Reuters Health Information (2004-09-13): Hepatitis B vaccine linked with increased MS risk
Hepatitis B vaccine linked with increased MS risk
Last Updated: 2004-09-13 16:00:26 -0400 (Reuters Health)
NEW YORK (Reuters Health) - Immunization with the
recombinant hepatitis B vaccine may be associated with an increased
risk of multiple sclerosis, according to review of a database that
prospectively tracks healthcare utilization in the UK.
Nevertheless, "any decision concerning hepatitis B vaccination needs
to take into account the large benefits derived from the prevention of
a common and potentially lethal infection," lead author Dr. Miguel A.
Hernan, an epidemiologist at Harvard School of Public Health in Boston,
and his associates write in their report in the September 14th issue of
Hepatitis B vaccine (HBV) is considered one of the safest vaccines
ever produced, Dr. Hernan's team points out. Several studies that have
looked for a connection between HBV and MS have failed to find one. But
because of methodologic limitations of those studies that may have
influenced their conclusions, the team conducted a nested case-control
study using the General Practice Research Database in the UK.
One hundred sixty-three patients who had been included in the
database for at least 3 years prior to their first symptom (index date)
were diagnosed with MS between 1993 and 2000. The 1604 control subjects
were matched by age, gender, and time of database entry.
Eleven (6.7%) MS patients were vaccinated in the 3 years before the index date, compared with 39 (2.4%) of control subjects.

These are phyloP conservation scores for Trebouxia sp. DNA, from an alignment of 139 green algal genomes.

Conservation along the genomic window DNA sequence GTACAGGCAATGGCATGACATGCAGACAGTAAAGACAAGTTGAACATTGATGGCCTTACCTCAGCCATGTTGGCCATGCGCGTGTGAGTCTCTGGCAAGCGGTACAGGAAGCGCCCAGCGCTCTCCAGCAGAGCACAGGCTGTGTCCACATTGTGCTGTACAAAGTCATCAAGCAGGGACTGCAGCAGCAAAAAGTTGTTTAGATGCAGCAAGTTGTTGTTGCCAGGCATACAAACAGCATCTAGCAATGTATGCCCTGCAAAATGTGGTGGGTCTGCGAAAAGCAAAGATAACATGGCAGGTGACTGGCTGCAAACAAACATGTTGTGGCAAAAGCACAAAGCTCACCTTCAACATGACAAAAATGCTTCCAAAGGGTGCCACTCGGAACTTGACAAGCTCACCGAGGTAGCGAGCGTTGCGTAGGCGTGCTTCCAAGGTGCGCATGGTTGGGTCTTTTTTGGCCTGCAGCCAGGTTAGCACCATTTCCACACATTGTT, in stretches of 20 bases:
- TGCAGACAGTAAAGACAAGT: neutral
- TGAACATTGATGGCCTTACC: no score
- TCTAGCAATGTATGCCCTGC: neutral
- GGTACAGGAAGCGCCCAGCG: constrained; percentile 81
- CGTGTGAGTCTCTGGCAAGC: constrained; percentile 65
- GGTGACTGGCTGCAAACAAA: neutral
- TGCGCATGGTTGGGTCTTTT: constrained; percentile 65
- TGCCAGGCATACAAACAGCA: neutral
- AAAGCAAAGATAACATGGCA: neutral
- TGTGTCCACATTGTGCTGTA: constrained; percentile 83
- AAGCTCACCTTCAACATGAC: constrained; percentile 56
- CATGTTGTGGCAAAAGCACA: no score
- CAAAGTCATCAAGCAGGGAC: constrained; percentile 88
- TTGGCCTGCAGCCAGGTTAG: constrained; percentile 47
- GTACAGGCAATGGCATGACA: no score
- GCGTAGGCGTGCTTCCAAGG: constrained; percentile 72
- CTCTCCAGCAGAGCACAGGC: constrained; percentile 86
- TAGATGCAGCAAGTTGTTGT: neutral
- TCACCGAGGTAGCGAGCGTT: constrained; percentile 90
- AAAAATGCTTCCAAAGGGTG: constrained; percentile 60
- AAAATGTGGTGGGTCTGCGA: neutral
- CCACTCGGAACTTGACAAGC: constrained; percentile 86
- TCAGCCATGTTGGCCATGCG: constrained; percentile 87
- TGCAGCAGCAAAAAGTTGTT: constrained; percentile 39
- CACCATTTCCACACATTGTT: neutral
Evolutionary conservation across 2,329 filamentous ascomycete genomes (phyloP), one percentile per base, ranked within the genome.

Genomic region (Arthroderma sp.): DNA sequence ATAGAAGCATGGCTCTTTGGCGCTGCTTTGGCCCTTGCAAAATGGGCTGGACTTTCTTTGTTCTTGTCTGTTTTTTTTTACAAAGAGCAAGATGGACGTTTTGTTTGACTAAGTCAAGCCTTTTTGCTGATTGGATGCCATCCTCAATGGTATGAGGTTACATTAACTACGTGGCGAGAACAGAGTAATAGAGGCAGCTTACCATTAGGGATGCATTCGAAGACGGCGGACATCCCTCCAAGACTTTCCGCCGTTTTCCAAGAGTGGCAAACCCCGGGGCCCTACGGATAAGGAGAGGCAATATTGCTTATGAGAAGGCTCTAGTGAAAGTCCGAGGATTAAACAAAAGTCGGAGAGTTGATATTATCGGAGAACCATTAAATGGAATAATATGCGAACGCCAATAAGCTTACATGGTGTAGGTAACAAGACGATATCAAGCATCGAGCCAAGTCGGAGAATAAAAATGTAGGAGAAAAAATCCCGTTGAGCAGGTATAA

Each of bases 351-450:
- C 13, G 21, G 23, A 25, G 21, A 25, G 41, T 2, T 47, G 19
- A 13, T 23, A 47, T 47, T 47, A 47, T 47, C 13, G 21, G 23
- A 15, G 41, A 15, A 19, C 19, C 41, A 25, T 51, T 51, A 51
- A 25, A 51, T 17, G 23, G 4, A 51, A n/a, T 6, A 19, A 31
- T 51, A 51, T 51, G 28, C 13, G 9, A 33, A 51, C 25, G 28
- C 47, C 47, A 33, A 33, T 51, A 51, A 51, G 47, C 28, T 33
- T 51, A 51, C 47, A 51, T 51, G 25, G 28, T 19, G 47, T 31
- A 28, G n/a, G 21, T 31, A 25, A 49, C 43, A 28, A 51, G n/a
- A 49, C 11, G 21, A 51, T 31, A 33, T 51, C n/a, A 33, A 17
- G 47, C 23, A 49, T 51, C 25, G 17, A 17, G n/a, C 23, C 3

The authors estimate that HBV immunization was associated with a 3-fold increase in incidence of MS within the next 3 years.
However, Dr. Hernan's group notes, there was no increased risk if
the date of diagnosis of MS was the index date, nor was there increased
risk with a greater number of immunizations. They also emphasize that
93% of the cases had never been vaccinated against hepatitis B.
In a journal editorial, Drs. Robert T. Naismith and Anne H. Cross
comment that "the question remains as to whether these 11 cases of MS
can be generalized to the population at large."
Given the number of studies and expert panels that have found no
link between HBV and MS, the two editorialists from Washington
University in St. Louis urge that "this article should be viewed as
another piece of the puzzle of MS causation, but the data presented do
not provide proof of an association sufficient to implement policy
changes with regard to immunization programs."